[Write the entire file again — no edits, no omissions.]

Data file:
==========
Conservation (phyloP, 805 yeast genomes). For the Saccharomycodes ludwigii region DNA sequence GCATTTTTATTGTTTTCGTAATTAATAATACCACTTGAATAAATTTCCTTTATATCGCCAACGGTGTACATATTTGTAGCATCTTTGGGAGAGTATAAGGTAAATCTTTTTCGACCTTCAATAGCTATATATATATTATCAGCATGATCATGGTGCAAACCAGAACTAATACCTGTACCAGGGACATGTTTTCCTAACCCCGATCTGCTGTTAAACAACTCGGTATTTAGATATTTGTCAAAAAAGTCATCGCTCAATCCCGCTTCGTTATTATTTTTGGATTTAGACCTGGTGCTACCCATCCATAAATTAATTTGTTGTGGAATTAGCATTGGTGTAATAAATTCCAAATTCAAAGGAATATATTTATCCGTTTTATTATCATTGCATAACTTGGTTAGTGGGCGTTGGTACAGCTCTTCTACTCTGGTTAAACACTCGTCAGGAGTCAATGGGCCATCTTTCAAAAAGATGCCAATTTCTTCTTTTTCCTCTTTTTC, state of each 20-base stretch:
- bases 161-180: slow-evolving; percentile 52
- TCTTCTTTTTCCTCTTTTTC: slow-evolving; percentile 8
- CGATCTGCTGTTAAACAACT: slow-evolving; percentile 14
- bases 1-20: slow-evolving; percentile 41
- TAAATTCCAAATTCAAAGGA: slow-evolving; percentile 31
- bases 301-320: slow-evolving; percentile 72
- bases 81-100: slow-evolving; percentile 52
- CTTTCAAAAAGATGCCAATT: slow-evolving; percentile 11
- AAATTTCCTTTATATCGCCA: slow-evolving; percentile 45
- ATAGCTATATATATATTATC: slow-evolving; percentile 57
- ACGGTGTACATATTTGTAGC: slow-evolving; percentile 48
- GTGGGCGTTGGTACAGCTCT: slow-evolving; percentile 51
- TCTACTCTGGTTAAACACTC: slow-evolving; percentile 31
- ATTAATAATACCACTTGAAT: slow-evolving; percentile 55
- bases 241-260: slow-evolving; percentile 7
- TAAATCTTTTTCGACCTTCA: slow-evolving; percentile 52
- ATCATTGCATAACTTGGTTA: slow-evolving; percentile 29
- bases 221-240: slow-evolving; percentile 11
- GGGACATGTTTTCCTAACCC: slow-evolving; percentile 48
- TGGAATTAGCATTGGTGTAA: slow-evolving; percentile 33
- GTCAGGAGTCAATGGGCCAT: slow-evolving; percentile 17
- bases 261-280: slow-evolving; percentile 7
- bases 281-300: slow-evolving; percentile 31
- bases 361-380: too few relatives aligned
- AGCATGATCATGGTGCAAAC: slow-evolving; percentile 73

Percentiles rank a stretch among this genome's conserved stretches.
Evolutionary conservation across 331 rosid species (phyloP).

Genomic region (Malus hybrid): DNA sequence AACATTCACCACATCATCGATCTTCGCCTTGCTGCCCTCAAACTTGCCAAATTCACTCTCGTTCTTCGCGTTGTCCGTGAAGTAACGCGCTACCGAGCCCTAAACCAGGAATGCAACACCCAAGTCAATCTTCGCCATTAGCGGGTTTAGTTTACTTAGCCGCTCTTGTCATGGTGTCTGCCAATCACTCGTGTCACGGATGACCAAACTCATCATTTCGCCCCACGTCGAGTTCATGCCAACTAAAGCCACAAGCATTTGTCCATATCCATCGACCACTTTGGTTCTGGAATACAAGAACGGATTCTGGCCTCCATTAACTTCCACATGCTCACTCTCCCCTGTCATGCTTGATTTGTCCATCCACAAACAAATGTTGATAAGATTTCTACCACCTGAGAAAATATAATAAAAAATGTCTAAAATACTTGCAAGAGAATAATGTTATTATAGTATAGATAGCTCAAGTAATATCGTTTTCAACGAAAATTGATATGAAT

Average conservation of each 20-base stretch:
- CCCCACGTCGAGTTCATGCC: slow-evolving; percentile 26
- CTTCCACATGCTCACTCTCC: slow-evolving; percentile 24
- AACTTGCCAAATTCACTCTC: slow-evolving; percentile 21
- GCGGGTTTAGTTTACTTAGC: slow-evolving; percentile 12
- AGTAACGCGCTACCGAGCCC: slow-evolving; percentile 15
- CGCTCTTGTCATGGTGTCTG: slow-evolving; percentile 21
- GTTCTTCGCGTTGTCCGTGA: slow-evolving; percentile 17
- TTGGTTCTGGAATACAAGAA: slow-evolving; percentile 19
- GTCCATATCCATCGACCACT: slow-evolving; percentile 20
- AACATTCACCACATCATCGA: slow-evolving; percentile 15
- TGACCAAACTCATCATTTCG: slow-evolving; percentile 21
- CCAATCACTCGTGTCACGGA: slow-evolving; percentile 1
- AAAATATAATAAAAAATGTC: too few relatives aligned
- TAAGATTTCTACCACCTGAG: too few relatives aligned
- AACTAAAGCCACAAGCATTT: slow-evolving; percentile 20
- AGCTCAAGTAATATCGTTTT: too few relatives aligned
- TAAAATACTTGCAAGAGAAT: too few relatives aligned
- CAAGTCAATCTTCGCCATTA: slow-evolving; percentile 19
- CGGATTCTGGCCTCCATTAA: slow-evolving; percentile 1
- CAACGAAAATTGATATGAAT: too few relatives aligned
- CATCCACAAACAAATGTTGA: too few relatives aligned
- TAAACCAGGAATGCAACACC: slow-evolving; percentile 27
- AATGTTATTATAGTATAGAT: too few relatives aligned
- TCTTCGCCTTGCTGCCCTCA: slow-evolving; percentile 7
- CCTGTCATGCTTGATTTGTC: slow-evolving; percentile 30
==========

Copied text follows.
Conservation (phyloP, 805 yeast genomes). For the Saccharomycodes ludwigii region DNA sequence GCATTTTTATTGTTTTCGTAATTAATAATACCACTTGAATAAATTTCCTTTATATCGCCAACGGTGTACATATTTGTAGCATCTTTGGGAGAGTATAAGGTAAATCTTTTTCGACCTTCAATAGCTATATATATATTATCAGCATGATCATGGTGCAAACCAGAACTAATACCTGTACCAGGGACATGTTTTCCTAACCCCGATCTGCTGTTAAACAACTCGGTATTTAGATATTTGTCAAAAAAGTCATCGCTCAATCCCGCTTCGTTATTATTTTTGGATTTAGACCTGGTGCTACCCATCCATAAATTAATTTGTTGTGGAATTAGCATTGGTGTAATAAATTCCAAATTCAAAGGAATATATTTATCCGTTTTATTATCATTGCATAACTTGGTTAGTGGGCGTTGGTACAGCTCTTCTACTCTGGTTAAACACTCGTCAGGAGTCAATGGGCCATCTTTCAAAAAGATGCCAATTTCTTCTTTTTCCTCTTTTTC, state of each 20-base stretch:
- bases 161-180: slow-evolving; percentile 52
- TCTTCTTTTTCCTCTTTTTC: slow-evolving; percentile 8
- CGATCTGCTGTTAAACAACT: slow-evolving; percentile 14
- bases 1-20: slow-evolving; percentile 41
- TAAATTCCAAATTCAAAGGA: slow-evolving; percentile 31
- bases 301-320: slow-evolving; percentile 72
- bases 81-100: slow-evolving; percentile 52
- CTTTCAAAAAGATGCCAATT: slow-evolving; percentile 11
- AAATTTCCTTTATATCGCCA: slow-evolving; percentile 45
- ATAGCTATATATATATTATC: slow-evolving; percentile 57
- ACGGTGTACATATTTGTAGC: slow-evolving; percentile 48
- GTGGGCGTTGGTACAGCTCT: slow-evolving; percentile 51
- TCTACTCTGGTTAAACACTC: slow-evolving; percentile 31
- ATTAATAATACCACTTGAAT: slow-evolving; percentile 55
- bases 241-260: slow-evolving; percentile 7
- TAAATCTTTTTCGACCTTCA: slow-evolving; percentile 52
- ATCATTGCATAACTTGGTTA: slow-evolving; percentile 29
- bases 221-240: slow-evolving; percentile 11
- GGGACATGTTTTCCTAACCC: slow-evolving; percentile 48
- TGGAATTAGCATTGGTGTAA: slow-evolving; percentile 33
- GTCAGGAGTCAATGGGCCAT: slow-evolving; percentile 17
- bases 261-280: slow-evolving; percentile 7
- bases 281-300: slow-evolving; percentile 31
- bases 361-380: too few relatives aligned
- AGCATGATCATGGTGCAAAC: slow-evolving; percentile 73

Percentiles rank a stretch among this genome's conserved stretches.
Evolutionary conservation across 331 rosid species (phyloP).

Genomic region (Malus hybrid): DNA sequence AACATTCACCACATCATCGATCTTCGCCTTGCTGCCCTCAAACTTGCCAAATTCACTCTCGTTCTTCGCGTTGTCCGTGAAGTAACGCGCTACCGAGCCCTAAACCAGGAATGCAACACCCAAGTCAATCTTCGCCATTAGCGGGTTTAGTTTACTTAGCCGCTCTTGTCATGGTGTCTGCCAATCACTCGTGTCACGGATGACCAAACTCATCATTTCGCCCCACGTCGAGTTCATGCCAACTAAAGCCACAAGCATTTGTCCATATCCATCGACCACTTTGGTTCTGGAATACAAGAACGGATTCTGGCCTCCATTAACTTCCACATGCTCACTCTCCCCTGTCATGCTTGATTTGTCCATCCACAAACAAATGTTGATAAGATTTCTACCACCTGAGAAAATATAATAAAAAATGTCTAAAATACTTGCAAGAGAATAATGTTATTATAGTATAGATAGCTCAAGTAATATCGTTTTCAACGAAAATTGATATGAAT

Average conservation of each 20-base stretch:
- CCCCACGTCGAGTTCATGCC: slow-evolving; percentile 26
- CTTCCACATGCTCACTCTCC: slow-evolving; percentile 24
- AACTTGCCAAATTCACTCTC: slow-evolving; percentile 21
- GCGGGTTTAGTTTACTTAGC: slow-evolving; percentile 12
- AGTAACGCGCTACCGAGCCC: slow-evolving; percentile 15
- CGCTCTTGTCATGGTGTCTG: slow-evolving; percentile 21
- GTTCTTCGCGTTGTCCGTGA: slow-evolving; percentile 17
- TTGGTTCTGGAATACAAGAA: slow-evolving; percentile 19
- GTCCATATCCATCGACCACT: slow-evolving; percentile 20
- AACATTCACCACATCATCGA: slow-evolving; percentile 15
- TGACCAAACTCATCATTTCG: slow-evolving; percentile 21
- CCAATCACTCGTGTCACGGA: slow-evolving; percentile 1
- AAAATATAATAAAAAATGTC: too few relatives aligned
- TAAGATTTCTACCACCTGAG: too few relatives aligned
- AACTAAAGCCACAAGCATTT: slow-evolving; percentile 20
- AGCTCAAGTAATATCGTTTT: too few relatives aligned
- TAAAATACTTGCAAGAGAAT: too few relatives aligned
- CAAGTCAATCTTCGCCATTA: slow-evolving; percentile 19
- CGGATTCTGGCCTCCATTAA: slow-evolving; percentile 1
- CAACGAAAATTGATATGAAT: too few relatives aligned
- CATCCACAAACAAATGTTGA: too few relatives aligned
- TAAACCAGGAATGCAACACC: slow-evolving; percentile 27
- AATGTTATTATAGTATAGAT: too few relatives aligned
- TCTTCGCCTTGCTGCCCTCA: slow-evolving; percentile 7
- CCTGTCATGCTTGATTTGTC: slow-evolving; percentile 30